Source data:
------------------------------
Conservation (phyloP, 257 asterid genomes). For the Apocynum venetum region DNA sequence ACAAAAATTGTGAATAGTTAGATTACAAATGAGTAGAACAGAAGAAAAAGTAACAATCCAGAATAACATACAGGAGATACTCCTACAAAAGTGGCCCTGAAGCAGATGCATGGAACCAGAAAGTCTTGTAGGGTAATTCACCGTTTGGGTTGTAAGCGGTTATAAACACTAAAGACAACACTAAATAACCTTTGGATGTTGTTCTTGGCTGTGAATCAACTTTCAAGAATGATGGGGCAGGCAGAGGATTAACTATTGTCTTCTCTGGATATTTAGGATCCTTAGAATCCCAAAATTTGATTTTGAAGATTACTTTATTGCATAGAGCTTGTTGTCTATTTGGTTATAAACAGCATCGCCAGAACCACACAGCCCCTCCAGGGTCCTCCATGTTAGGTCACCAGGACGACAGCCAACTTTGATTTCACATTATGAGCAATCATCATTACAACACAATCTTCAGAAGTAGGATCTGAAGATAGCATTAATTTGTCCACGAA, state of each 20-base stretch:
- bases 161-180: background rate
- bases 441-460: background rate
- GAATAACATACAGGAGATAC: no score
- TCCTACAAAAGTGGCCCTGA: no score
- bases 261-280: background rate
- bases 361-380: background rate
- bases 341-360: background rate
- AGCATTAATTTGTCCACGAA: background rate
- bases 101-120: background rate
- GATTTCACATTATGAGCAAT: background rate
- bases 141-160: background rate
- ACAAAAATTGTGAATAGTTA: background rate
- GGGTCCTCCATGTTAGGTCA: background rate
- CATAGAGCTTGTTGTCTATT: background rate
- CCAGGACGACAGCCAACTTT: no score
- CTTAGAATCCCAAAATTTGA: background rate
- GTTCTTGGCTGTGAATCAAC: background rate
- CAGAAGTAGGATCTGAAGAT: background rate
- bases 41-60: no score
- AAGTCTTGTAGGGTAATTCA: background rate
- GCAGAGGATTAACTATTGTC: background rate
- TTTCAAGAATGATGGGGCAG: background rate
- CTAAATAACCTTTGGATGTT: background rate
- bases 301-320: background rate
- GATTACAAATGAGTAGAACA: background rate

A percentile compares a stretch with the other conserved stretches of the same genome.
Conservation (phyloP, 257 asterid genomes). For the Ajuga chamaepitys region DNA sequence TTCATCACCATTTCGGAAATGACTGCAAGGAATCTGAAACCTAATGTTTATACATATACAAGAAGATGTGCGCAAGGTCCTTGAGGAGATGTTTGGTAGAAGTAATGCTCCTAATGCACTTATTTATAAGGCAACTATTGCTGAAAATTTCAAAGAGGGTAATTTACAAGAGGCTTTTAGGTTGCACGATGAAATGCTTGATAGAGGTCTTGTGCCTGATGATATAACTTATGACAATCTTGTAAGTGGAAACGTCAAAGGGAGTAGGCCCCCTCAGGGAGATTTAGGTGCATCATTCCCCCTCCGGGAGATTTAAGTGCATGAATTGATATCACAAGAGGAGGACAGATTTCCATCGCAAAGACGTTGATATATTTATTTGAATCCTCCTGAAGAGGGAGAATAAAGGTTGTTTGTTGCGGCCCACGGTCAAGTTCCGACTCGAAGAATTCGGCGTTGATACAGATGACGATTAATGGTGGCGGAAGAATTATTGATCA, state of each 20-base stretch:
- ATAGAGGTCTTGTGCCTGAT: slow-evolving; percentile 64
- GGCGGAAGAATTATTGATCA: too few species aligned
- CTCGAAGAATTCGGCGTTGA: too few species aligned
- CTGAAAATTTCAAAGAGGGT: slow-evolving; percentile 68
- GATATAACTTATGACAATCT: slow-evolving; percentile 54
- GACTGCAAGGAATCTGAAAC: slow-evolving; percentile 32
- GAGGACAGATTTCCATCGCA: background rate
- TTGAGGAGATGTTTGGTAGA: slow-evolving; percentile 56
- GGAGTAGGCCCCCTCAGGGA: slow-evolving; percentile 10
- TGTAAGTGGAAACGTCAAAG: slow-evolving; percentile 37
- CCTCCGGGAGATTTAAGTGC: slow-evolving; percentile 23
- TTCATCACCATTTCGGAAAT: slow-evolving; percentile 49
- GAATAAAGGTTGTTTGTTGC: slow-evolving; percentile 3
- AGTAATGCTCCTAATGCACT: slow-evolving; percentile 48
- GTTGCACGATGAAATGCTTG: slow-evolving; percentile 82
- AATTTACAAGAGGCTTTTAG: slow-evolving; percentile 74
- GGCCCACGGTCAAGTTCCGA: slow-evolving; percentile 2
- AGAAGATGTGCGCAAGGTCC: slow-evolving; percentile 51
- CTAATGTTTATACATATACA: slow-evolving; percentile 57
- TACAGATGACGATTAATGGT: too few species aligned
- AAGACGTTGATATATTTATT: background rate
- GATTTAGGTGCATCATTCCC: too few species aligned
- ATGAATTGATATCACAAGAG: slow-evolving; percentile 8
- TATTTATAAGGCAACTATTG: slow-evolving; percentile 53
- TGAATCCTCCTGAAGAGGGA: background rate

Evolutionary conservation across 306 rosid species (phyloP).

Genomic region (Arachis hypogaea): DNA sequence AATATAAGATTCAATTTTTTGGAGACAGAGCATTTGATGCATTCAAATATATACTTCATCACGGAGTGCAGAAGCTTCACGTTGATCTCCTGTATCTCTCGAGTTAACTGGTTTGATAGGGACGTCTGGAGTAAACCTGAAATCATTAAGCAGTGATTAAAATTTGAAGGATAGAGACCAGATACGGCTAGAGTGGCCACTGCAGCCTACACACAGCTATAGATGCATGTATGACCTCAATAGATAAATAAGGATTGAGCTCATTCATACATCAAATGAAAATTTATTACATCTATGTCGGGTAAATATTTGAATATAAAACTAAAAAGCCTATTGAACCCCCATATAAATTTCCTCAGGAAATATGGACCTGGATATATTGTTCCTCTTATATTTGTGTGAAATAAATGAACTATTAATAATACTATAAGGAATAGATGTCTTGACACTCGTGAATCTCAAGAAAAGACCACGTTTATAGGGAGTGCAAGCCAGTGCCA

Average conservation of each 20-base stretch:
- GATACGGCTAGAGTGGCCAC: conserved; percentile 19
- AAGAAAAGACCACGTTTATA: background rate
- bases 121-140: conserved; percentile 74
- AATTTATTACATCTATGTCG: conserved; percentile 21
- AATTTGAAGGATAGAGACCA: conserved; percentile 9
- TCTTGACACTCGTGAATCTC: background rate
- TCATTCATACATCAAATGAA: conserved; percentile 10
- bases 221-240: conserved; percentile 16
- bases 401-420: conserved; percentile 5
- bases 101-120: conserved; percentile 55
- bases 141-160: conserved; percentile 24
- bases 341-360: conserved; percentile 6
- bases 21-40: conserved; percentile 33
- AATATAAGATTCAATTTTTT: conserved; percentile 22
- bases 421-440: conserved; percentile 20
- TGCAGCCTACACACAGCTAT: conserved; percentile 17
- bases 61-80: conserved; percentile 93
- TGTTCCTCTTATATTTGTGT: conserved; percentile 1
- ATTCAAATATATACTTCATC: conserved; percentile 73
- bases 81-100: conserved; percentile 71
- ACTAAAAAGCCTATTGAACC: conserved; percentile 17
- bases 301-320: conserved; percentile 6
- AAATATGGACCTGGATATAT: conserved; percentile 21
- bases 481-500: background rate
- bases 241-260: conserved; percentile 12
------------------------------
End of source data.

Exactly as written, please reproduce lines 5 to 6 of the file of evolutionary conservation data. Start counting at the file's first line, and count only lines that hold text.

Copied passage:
- TCCTACAAAAGTGGCCCTGA: no score
- bases 261-280: background rate